An effective response to meddlesome busibodies

published Apr 04, 2009, last modified Jun 26, 2013

Many busibodies want (the government) to punish those who don't wear seatbelts, those who smoke pot, those who have guns, those who dress with saggy pants, those who don't pay taxes. These busibodies are wrong; they are perverse; they are immoral.

First of all, let me start with a disclaimer: I always, without exception, wear a seatbelt.  I know seatbelts will save my life some day.  I know they have saved countless other lives.  I won't be discussing this matter here.  In fact, I will be taking the devil's advocate position here, and pretend I don't or won't wear a seatbelt, just to make a moral point.  The argument within this article is called "The 'against me' argument" and is pretty effective at revealing people's true intentions.

Here's what I'll be discussing: the altogether different matter of the government taking money or putting people in jail cells for not wearing seatbelts.  In this as in many other disputes of public policy, I know we'll all forever be tempted to cast them as "battles of opinions with merits" -- but they simply aren't.  What I am about to discuss is actually very, very simple and substantive.

Let's assume, for just a second, that you're in favor of the government punishing people who don't wear seatbelts.  For whatever the reason -- because it's safer to other people in the road (quite stupid, but many people argue this), because it's good for you, etcetera.  The reason... is really irrelevant; what's relevant is what I am about to tell you:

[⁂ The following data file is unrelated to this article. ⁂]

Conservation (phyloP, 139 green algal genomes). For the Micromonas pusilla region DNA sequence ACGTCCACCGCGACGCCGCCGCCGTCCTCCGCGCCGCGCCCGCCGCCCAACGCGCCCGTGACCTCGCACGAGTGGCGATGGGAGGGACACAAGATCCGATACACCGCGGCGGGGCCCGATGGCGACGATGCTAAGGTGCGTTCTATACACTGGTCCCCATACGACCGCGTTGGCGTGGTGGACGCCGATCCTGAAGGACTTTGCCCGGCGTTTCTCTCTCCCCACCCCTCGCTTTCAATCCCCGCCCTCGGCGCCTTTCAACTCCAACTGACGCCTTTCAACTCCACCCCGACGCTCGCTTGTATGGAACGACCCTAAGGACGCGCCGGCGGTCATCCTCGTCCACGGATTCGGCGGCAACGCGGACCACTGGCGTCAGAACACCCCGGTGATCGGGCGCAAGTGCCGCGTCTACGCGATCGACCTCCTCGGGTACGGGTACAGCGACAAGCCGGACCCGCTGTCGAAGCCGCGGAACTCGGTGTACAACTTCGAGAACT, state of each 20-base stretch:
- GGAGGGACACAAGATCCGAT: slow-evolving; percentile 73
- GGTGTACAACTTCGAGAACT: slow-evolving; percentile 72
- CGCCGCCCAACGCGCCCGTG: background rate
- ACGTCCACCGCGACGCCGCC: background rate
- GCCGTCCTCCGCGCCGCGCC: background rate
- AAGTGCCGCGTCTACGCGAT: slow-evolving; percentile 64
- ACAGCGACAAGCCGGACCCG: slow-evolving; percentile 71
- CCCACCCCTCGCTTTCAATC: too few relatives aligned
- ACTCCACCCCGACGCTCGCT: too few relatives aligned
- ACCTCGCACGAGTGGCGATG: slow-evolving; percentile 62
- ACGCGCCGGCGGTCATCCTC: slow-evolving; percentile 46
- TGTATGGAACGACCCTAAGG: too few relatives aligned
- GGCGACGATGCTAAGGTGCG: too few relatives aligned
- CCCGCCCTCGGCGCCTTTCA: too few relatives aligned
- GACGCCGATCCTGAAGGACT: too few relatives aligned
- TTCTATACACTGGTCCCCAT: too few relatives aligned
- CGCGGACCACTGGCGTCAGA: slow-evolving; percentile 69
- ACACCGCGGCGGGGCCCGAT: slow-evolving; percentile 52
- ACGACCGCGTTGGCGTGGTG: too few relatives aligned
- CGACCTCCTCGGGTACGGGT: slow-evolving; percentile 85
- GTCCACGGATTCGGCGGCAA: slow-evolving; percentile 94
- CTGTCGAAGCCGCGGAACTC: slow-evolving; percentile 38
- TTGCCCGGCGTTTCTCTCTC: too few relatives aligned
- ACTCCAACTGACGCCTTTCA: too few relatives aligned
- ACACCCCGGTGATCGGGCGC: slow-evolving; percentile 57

You want to wear a seatbelt? Wear it. Make love to it. Go nuts. Advocate for people wearing seatbelts. Protest on the streets against those who refuse to wear them. In fact, you can personally drag me to jail if I kill your sister as a result of me not wearing a seatbelt (however absurdly unlikely that is).

Now, I digress with you -- we have a difference of opinion and, as much as you are entitled to yours, I am entitled to mine and we are both entitled to act pursuant to our opinions (otherwise neither of us would have any practical freedoms but the freedom to move our tongues, wouldn't we?). But -- and here's the kicker -- no matter how much we digress, I will never advocate for you to be forced not to wear a seatbelt, because I am consistently against violence and coercion to solve social problems, because coercion is flat out wrong. Never.  You can be assured of that.

So, the question boils down to: if I haven't touched you or otherwise damaged anything belonging to you, and I'm not willing to use force to get my point across, will you be willing to extend me the same adult, reasonable courtesy I just extended to you?

If you are, if you're really willing to respect my choice not to wear a seatbelt, great -- you get my respect and commendation; we are in agreement.

But if you aren't, if you openly advocate for people like me to be jailed and my money wrested from me, then you're no better than the thugs who execute your wishes (and you're actually quite the shameless coward, since you want others to carry out the enforcement of your preferences).  You see, as much as you'd like to call your advocacy and vote "noble" and "reasonable", what you're proposing is actually, directly, verifiably, personally harmful to me.  So it's pointless to debate you any longer, since you have already admitted you're willing to use coercion on me.

You can yell that I'm wrong, you can call me stupid, you can disagree.  But the minute you start moving to punish me directly, don't pretend you're being civil anymore and don't complain if I'm not civil in return.

And you can use the very same reasoning for censorship laws, dress code laws, the drug war, et cetera.  So go, start using it.

I leave you with an epic quotation from the genius Robert Heinlein:

Thing that got me was not her list of things she hated, since she was obviously crazy as a Cyborg, but fact that always somebody agreed with her prohibitions. Must be a yearning deep in human heart to stop other people from doing as they please. Rules, laws— always for other fellow. A murky part of us, something we had before we came down out of trees, and failed to shuck when we stood up. Because not one of those people said: "Please pass this so that I won't be able to do something I know I should stop." ... was always something they hated to see neighbors doing. Stop them "for their own good"—not because speaker claimed to be harmed by it.